One example of cryptographic secure function is sha256. Its output cannot be predicted without running the function. We can run the function starting with a random value and feed the output of the function as the input to the same function to form a sequence of outputs. Table 1 shows an output series with an initial random value as a timestamp —"2018-03-30 17:23:19 UTC".
The 4th output “db1893f6caaeddacd29fc008bab127ced6b9ebbf00f4fcc1809ffbdbb9421a40” cannot be predicted without runing the function 4 times starting with the predefined random string. If we have events attached to this sequence as we generate the outputs, we can be assured that the events must have occured in the same sequence.
Table 2 shows a scheme that attaches event data to the input for the function. An event happening at the time of generating the next output can append the event data (such as the hash of the transaction, for example) to the input, in effect timestamping the event. In the following table H(Tx) is any hash function such as sha256 itself that produces the hash of event data.
Notice sequences 2 and 4 appended the hash of the incoming transactions to the outputs of 1 and 3 respectively, so the corresponding outputs not only depend on the previous outputs, but also the transaction data. Given two transactions Tx1 and Tx2, anyone can verify that Tx2 is created after Tx1.
Finally, we need a way to ensure that the peer creating the output sequences can prove that it received the transactions included in the sequence. This can be achieved with cryptographic signature scheme as shown in table 3 below.
Each peer generates the output sequence independent of the other at predetermined intervals. Whenever the peers receive transactions from the clients, the following steps take place.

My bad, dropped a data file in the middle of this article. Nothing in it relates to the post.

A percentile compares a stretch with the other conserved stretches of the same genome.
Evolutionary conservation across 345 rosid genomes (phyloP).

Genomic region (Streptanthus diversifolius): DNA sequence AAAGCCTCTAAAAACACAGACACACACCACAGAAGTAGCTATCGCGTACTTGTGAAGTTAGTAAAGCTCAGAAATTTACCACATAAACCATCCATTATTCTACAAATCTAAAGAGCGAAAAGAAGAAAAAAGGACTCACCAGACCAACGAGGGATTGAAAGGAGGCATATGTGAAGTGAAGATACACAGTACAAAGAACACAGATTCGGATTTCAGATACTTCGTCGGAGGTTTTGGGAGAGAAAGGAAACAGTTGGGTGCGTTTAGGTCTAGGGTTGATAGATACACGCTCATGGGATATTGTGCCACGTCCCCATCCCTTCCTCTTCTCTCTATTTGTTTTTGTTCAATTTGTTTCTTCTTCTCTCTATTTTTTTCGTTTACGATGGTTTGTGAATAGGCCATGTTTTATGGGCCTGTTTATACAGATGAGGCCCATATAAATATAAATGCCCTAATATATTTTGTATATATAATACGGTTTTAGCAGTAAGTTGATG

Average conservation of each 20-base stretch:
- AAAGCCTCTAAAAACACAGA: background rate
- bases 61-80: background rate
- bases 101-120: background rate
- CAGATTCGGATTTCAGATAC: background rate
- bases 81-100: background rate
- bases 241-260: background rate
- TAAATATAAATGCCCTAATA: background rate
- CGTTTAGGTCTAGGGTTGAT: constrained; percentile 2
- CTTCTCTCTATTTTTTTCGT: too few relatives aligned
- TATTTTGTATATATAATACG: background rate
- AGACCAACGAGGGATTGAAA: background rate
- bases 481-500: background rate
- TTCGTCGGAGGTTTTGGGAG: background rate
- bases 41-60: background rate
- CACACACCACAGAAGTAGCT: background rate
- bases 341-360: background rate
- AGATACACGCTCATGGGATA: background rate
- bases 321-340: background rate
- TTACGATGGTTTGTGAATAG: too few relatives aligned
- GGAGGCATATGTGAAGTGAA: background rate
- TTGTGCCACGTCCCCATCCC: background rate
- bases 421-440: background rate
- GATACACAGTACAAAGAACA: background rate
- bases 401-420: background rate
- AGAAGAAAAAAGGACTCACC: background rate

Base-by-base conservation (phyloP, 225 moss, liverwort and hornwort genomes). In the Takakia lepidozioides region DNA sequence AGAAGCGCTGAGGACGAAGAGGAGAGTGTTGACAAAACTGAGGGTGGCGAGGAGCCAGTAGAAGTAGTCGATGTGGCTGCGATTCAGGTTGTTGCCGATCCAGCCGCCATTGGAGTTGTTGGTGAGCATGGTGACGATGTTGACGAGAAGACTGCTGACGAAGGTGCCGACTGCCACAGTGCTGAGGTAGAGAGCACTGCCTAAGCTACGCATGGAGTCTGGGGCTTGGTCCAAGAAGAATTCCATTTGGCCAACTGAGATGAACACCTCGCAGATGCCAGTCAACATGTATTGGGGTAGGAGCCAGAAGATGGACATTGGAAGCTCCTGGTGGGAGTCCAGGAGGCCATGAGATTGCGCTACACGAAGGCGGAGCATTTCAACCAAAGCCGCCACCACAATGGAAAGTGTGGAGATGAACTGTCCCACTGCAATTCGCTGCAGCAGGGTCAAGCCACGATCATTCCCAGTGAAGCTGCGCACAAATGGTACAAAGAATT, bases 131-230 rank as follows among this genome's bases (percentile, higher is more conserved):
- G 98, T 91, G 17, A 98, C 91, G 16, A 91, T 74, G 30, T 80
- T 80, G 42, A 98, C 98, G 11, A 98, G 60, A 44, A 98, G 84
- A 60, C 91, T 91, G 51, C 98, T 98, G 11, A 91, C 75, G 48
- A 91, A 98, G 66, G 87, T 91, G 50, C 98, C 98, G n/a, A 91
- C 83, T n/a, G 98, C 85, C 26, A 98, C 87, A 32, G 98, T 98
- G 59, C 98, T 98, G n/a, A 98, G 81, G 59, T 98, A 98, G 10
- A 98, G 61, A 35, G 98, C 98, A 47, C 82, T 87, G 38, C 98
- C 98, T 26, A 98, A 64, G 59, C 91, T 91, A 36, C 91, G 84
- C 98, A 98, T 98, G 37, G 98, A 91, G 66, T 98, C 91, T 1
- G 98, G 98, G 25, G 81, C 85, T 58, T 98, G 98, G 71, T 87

Notice that there is no relaying of the transactions to the other peers. The unnecessary communication overhead is eliminated altogether. Notice also that only the peers that receive transactions need to call SequenceTx().
Each peer generates the output sequence independent of the other. This leaves one particular attack possible. Some peers may generate the sequence at a higher rate than others, so all the transactions received by them will have higher order (more recent) than other peers. But such malicious behavior is easy to detect because the malicious peer would produce a longer sequence in a given period of time (such as between consensus rounds) compared to the honest peers. Since Tendermint recommends punitive measures (such as slashing, etc.) for misbehaving peers, the same punishment can be extended for this attack also. Since each transaction in the shared mempool is signed by the peer sending it, the malicious peer can be identified by other peers.